What attributes might aliens need to live on other planets?   How/why might these attributes be different from humans’ basic needs?


K-W-L charts   What We Know                            What We Want to Know charts

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Space Poetry

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Some of the word study taught through the vocabulary in the photo:

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Science outcomes covered-

Analyze different ways in which plants, animals, and humans interact with various natural and constructed environments to meet their basic needs. [CP, DM, SI]

This was taught by looking at what astronauts need in space, what I need on earth,what an alien would need to live on the planet…

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Students studied the planets, designed an alien life form and considered what its needs would be to live on their chosen planet. The class also worked with the teacher librarian to develop this work. This carried the inquiry into art as well. Art was incorporated through the design of an alien and research on planets.

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Many class discussion ensued and it was obvious that it was sometimes difficult for the children to understand the difference between wants and needs. The activity below was for teacher assessment.

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Some of the sentences the students “shook out” from their photograph for practicing fluency, practicing the commonly used words and categorizing for paragraph writing were:

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In Social Studies, an understanding of  maps and globes is a required concept.

Outcome: DR1.4

Recognize globes and maps as representations of the surface of the Earth, and distinguish land and water masses on globes and maps.

Looking at the earth from above in the space photograph was a great starting point. Students also studied maps of the classroom, school and where they live.

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The children had so much to tell me about their learning-they were bubbling with excitement. Here is part of their What We Learned chart !!!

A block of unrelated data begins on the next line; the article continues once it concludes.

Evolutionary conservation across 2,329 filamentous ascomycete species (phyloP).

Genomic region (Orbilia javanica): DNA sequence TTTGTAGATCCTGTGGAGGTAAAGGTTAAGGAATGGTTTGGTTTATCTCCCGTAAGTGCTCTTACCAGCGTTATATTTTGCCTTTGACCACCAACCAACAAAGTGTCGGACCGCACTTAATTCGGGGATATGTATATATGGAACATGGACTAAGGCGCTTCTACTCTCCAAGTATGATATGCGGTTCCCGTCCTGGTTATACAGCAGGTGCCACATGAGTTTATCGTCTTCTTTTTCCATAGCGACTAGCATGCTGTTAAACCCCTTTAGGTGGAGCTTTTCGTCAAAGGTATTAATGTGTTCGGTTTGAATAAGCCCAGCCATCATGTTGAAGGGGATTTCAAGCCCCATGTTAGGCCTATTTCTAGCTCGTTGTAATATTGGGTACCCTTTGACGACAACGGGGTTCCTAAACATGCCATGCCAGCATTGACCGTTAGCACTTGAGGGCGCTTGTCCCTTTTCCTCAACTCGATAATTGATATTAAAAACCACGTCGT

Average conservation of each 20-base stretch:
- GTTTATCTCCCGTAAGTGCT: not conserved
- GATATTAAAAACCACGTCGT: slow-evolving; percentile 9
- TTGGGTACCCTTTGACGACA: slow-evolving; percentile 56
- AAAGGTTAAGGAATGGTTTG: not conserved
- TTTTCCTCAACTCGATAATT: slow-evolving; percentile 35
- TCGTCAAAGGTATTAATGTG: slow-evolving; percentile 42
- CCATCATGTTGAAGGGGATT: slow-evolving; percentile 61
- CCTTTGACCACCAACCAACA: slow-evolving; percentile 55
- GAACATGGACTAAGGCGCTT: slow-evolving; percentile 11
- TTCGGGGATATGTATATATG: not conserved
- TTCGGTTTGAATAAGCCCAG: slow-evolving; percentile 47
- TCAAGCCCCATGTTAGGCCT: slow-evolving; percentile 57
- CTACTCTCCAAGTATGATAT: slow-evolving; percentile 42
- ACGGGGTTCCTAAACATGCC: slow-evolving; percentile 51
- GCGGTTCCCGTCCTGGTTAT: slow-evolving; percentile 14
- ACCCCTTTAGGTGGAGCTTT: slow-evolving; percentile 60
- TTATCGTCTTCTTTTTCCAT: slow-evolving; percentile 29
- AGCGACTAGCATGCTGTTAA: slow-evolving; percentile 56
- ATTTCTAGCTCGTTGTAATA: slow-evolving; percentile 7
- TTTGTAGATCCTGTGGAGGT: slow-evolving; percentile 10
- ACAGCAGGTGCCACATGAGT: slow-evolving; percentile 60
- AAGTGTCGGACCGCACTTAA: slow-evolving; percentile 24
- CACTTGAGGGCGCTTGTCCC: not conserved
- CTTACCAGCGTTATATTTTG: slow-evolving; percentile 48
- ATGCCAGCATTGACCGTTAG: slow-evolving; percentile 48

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I can’t wait to see where they go next!!


   This simple anchor chart was built with children over a series of lessons. I started with just the photograph of the buffalo in the center. As the children read and discovered more about the buffalo we added links on the anchor chart. In the Saskatchewan grade one Treaty Essential Learnings , students learn about First Nation Peoples and the buffalo.

This anchor chart allows students to connect back to each lesson and remember what was discussed in class. Add one section a day as you read aloud and share in discussions. A further step would be to illustrate each section by drawing, gluing a photograph or asking students to draw their understanding on a sticky note and attach it to the chart.

This lesson also addresses areas of the grade one  Saskatchewan Curriculum such as

Outcome: RW1.1  Describe the influence of physical, spiritual, emotional, and intellectual needs and wants on personal well-being.    Indicator a) Review the difference between needs and wants.

Two books you can use to supplement your teaching and to build your anchor chart are :

1. Grandfather Buffalo by Jim Arnosky

Grandfather Buffalo is the oldest bull in the herd. Whenever the herd moves on, he is always a little behind.A new calf  learns quickly that there’s no better place to be than right by Grandfather Buffalo’s side.

2. Buffalo Dreams by Kim Doner  

The Bearpaw children learn of a white buffalo calf that is born on a ranch far from their home. The family leaves on a spontaneous pilgrimage in their camper to take gifts to the newborn.  A contemporary story  based on an oral story passed down in the Bearpaw family.

Social Studies and the PWIM